Understanding the Retail Battlefield
Every year companies across the globe pour millions of dollars into defining and developing brand equity in the minds of consumers. All these efforts can be undone, and the brand equity diluted, with something as simple as the touch of a button. Brand warfare no longer takes place just on the retail battlefield, but now regularly takes place in cyberspace.
The Threat to Retailers
Retailers who fail to take an aggressive stand with their vendors regarding online brand exposure run the risk of displaying product at retail that will never sell. In the near term they will be seen as “retail showrooms” playing the role of mid-wife to online sales. In the longer term, these same retailers will cease to exist.
For those retailers who have made significant investments in developing a dot.com arm of their, they will not see the anticipated sales growth. Instead, sales are siphoned off by search engines that drive consumers to the lowest-price online websites.
Retailers must research online exposure by category, by brand, and by vendor to ensure that the goods in the retail stores are not being so significantly discounted online as to render themselves obsolete.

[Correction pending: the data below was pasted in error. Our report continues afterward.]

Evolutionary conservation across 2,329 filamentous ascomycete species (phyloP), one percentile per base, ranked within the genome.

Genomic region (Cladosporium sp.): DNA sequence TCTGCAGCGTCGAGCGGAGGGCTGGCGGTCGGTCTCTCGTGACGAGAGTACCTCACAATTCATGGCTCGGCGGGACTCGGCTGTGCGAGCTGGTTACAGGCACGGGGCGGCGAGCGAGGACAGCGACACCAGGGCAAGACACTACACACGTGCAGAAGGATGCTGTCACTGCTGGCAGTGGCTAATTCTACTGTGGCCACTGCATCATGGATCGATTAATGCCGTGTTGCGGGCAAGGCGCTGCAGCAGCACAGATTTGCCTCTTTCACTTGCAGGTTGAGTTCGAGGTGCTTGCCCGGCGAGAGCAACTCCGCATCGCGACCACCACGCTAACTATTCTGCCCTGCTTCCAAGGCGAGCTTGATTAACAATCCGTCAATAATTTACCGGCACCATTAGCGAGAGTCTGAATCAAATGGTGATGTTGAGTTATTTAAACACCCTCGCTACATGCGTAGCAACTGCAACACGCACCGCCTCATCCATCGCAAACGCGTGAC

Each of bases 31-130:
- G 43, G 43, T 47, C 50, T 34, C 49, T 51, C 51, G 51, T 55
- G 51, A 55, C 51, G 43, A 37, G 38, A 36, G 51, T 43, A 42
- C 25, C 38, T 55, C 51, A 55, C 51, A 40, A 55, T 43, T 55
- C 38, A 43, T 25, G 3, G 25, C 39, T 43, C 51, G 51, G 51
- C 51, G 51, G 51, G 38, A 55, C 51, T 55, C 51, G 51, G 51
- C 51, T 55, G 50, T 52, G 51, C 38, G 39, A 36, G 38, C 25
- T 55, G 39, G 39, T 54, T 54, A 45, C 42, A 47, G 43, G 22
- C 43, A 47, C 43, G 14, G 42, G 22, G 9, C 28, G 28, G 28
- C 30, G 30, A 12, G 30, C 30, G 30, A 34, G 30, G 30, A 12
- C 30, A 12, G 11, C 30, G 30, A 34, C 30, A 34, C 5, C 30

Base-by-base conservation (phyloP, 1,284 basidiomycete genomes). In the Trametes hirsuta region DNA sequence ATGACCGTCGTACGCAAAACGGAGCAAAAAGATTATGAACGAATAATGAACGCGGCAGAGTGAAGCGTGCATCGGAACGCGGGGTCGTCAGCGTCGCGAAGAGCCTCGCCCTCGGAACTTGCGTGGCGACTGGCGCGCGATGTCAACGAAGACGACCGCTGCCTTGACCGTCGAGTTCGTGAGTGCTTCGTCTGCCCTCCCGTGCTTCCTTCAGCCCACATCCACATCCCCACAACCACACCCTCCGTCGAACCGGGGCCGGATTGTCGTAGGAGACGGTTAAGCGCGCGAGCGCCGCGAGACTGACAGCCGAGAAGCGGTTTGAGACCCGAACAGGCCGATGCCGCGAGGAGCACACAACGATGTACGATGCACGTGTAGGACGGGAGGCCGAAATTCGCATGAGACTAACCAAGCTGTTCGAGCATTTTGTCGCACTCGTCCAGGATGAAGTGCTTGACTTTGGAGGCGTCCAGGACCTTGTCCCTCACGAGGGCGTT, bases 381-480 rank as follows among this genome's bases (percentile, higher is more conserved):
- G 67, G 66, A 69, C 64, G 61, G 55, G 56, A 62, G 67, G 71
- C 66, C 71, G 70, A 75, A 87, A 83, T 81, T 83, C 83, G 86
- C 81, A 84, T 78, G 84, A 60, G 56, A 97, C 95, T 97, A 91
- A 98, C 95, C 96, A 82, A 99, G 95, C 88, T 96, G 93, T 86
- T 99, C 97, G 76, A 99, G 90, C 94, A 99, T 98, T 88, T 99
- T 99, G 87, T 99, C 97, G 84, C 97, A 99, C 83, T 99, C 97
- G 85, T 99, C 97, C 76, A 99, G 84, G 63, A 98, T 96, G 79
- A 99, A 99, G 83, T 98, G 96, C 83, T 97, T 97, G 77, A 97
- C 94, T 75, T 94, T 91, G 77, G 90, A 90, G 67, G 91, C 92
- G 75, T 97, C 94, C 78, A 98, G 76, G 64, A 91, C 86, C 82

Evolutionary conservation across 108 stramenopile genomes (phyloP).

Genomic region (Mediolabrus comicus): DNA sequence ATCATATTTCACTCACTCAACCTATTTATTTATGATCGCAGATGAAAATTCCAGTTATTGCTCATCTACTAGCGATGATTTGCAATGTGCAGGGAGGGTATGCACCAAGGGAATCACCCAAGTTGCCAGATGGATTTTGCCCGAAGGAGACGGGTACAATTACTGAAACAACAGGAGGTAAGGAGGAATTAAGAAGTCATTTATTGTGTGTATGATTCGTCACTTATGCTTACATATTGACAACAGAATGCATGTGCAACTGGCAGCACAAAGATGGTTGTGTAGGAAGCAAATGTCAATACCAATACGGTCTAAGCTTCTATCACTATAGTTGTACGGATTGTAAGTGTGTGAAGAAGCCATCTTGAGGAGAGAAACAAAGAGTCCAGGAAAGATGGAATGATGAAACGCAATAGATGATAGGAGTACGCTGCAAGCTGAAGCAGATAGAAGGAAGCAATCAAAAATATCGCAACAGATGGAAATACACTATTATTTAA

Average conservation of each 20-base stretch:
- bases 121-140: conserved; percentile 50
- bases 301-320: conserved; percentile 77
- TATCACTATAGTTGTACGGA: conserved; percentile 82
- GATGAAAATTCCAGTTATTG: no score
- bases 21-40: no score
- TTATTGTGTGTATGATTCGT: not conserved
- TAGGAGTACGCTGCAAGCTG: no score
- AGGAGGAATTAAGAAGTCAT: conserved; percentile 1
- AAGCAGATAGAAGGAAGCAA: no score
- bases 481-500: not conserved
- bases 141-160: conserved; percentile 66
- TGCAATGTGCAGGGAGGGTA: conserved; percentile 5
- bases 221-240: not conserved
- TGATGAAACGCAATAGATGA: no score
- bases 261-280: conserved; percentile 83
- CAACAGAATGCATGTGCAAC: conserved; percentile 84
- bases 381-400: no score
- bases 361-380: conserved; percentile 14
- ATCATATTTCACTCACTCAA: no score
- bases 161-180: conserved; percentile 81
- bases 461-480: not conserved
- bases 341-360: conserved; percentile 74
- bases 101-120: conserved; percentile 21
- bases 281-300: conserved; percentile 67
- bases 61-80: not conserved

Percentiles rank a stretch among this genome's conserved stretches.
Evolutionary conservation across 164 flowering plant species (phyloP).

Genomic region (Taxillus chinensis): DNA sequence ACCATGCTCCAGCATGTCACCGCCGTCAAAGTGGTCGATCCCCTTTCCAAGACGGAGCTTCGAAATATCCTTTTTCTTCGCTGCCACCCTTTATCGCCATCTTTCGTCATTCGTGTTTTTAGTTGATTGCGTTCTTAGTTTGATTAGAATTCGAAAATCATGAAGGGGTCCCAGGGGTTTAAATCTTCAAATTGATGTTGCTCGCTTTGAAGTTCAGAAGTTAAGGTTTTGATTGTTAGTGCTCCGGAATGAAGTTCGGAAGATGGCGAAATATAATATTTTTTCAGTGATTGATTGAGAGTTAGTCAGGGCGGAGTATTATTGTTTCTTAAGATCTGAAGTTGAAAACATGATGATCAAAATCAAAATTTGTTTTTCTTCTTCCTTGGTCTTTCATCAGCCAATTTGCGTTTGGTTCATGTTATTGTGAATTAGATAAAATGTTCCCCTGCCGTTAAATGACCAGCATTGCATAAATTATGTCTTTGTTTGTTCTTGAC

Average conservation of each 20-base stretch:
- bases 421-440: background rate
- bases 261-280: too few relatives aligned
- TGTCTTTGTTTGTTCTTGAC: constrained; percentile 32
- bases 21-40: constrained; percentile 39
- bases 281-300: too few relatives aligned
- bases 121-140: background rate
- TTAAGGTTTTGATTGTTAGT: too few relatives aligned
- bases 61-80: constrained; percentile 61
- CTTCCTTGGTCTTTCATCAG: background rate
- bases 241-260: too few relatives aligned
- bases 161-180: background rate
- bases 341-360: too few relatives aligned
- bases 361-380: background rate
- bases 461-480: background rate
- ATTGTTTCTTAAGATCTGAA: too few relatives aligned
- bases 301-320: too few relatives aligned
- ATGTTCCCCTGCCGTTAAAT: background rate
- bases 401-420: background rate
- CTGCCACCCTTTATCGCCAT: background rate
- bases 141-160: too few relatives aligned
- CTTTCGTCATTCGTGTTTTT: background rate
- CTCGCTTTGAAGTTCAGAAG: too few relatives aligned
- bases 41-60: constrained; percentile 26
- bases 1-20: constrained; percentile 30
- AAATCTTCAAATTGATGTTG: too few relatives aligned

The Threat to Licensees
Licensees who fail to control their product flow to the online marketplace run the risk of alienating their retail accounts. While these new online sales may seem incremental, these sales are in fact, transitional sales from traditional retailers. While some estimates have placed internet sales as high as $135 billion last year, this only represents 8% of all retail sales. No licensee can afford to risk alienating their retail partners.
The Threat to Brand Owners
Brand Owners have the most to lose from diluted brand equity on-line. End consumers make no distinction from brand dilution regardless of whether it occurs online or in a retail setting. Without consumers craving the branded product, and making the appropriate brand-value association, a brand loses its equity. It dies. Brand Owners who fail to police their licensees not only risk brand equity erosion, but run the risk of substantial loss of royalty income should the brand no longer be seen as “sellable” in the retail market place. A single licensee, in a given category, could if unsupervised, conceivably singlehandedly torpedo a brand, as other licensees under the brand as well as retailers walk away.